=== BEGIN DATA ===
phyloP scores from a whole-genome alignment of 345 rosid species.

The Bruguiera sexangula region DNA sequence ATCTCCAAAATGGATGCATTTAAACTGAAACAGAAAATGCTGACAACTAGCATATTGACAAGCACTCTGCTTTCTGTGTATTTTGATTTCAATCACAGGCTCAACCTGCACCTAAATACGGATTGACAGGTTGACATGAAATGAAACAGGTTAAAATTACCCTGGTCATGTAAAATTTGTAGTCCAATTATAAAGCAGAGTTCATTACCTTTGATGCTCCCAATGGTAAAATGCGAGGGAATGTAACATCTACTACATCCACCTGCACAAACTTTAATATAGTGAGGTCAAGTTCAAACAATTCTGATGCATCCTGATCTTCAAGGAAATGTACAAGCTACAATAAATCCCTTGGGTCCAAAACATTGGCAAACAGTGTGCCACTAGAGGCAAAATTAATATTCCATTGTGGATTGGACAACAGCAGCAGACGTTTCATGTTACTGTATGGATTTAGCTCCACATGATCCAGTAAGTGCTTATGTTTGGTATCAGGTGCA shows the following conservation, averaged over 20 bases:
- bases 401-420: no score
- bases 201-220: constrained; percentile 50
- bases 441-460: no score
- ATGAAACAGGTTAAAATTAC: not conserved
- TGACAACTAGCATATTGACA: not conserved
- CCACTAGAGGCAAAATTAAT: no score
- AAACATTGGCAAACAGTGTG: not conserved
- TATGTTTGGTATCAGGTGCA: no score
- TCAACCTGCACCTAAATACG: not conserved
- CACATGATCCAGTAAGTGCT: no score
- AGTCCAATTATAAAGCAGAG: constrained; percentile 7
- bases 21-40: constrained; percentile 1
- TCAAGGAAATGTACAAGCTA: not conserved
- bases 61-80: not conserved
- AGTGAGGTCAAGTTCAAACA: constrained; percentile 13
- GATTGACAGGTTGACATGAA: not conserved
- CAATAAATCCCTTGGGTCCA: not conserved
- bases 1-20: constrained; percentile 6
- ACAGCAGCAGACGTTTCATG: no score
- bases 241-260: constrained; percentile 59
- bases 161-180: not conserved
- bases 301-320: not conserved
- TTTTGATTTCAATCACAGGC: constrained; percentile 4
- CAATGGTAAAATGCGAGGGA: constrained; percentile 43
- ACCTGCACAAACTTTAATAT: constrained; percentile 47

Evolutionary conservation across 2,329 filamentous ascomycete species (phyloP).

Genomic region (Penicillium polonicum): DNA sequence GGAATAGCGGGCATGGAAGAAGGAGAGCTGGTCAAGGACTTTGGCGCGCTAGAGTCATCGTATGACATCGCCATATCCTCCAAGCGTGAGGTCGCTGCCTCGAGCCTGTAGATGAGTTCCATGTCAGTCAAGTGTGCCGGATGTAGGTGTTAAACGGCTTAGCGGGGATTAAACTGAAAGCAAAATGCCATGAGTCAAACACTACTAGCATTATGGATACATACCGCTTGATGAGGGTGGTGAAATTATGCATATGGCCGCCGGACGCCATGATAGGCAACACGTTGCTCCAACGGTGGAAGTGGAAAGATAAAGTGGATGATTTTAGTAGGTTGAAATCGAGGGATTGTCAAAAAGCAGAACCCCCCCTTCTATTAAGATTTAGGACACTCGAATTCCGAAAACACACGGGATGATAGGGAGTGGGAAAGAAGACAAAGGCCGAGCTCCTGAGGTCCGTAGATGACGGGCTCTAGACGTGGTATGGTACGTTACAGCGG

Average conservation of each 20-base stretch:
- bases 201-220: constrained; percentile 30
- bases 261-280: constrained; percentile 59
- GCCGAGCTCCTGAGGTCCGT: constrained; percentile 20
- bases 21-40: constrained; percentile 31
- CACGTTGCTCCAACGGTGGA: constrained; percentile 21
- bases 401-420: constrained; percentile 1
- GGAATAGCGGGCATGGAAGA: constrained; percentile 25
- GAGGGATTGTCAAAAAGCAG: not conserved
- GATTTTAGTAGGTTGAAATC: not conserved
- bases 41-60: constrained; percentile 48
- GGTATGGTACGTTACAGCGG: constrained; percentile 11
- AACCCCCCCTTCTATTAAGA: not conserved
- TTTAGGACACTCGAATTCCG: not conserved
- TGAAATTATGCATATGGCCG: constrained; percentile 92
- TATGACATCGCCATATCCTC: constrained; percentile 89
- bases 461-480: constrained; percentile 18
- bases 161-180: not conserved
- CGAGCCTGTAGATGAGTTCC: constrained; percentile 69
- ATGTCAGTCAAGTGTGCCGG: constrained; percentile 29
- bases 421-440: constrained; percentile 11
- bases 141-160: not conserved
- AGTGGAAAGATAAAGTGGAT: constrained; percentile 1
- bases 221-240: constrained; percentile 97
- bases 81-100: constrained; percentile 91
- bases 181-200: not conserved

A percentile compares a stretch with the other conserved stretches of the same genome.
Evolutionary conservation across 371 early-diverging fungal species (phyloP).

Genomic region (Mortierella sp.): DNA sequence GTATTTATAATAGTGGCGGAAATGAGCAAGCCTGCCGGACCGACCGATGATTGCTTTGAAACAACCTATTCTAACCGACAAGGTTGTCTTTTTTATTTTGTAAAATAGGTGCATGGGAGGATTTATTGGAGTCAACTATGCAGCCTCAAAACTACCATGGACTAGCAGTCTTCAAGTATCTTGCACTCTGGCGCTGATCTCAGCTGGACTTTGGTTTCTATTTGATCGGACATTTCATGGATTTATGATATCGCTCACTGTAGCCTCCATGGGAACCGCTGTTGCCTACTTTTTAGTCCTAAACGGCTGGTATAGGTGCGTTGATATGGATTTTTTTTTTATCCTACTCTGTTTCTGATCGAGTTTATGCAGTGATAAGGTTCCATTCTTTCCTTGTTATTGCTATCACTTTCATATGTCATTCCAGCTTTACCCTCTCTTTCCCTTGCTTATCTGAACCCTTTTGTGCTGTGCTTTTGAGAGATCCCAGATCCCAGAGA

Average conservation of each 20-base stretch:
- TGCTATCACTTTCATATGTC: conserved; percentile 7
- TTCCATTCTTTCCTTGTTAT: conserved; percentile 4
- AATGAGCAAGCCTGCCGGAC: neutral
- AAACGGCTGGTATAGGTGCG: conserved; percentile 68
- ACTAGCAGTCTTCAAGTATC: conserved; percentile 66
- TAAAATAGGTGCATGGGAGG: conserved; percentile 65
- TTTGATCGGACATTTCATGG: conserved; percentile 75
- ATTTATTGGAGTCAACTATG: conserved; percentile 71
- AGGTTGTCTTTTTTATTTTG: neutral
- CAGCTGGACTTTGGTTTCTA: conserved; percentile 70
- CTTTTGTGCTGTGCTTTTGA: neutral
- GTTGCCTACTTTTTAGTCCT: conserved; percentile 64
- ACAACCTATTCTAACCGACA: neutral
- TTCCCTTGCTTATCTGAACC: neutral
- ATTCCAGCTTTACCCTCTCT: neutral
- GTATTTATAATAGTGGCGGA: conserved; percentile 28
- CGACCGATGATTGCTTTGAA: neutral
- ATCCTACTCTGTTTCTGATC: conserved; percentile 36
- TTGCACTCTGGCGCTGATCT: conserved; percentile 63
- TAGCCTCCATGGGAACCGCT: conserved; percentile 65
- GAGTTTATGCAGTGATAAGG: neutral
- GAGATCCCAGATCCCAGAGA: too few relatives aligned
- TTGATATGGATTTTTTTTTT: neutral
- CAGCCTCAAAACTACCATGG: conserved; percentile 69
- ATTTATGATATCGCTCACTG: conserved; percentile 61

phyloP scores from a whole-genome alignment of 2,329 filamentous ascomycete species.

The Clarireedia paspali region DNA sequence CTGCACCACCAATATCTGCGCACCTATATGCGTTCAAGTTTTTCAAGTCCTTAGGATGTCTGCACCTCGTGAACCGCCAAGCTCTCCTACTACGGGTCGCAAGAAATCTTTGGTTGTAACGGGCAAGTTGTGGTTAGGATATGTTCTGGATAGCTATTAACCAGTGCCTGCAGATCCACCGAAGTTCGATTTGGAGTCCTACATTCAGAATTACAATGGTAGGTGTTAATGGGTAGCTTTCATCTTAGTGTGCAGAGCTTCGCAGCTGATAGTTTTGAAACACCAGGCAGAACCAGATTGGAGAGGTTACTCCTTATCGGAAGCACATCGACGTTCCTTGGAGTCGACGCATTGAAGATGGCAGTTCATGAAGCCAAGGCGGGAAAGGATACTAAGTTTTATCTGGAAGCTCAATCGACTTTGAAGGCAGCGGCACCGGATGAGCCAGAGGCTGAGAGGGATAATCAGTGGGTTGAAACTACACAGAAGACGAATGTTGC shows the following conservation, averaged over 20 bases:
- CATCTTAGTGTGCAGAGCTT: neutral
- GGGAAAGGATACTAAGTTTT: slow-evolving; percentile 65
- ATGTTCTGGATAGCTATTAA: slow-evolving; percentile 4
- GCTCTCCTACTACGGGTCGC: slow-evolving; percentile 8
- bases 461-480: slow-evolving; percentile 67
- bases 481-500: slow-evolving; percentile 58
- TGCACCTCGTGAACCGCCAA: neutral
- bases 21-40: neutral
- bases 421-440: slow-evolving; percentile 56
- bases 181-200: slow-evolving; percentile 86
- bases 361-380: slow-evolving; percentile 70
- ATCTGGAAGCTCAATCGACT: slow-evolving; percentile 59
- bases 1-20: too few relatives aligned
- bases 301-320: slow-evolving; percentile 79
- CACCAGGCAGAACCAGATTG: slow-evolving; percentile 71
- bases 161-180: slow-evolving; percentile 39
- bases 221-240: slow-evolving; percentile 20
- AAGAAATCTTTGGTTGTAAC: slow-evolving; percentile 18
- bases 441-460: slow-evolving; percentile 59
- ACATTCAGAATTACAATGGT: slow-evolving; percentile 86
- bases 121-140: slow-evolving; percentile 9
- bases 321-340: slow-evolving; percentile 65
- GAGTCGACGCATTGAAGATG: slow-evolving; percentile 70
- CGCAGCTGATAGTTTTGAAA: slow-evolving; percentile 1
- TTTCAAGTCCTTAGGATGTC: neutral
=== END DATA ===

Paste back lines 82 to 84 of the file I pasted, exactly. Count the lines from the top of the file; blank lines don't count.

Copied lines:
- TTGATATGGATTTTTTTTTT: neutral
- CAGCCTCAAAACTACCATGG: conserved; percentile 69
- ATTTATGATATCGCTCACTG: conserved; percentile 61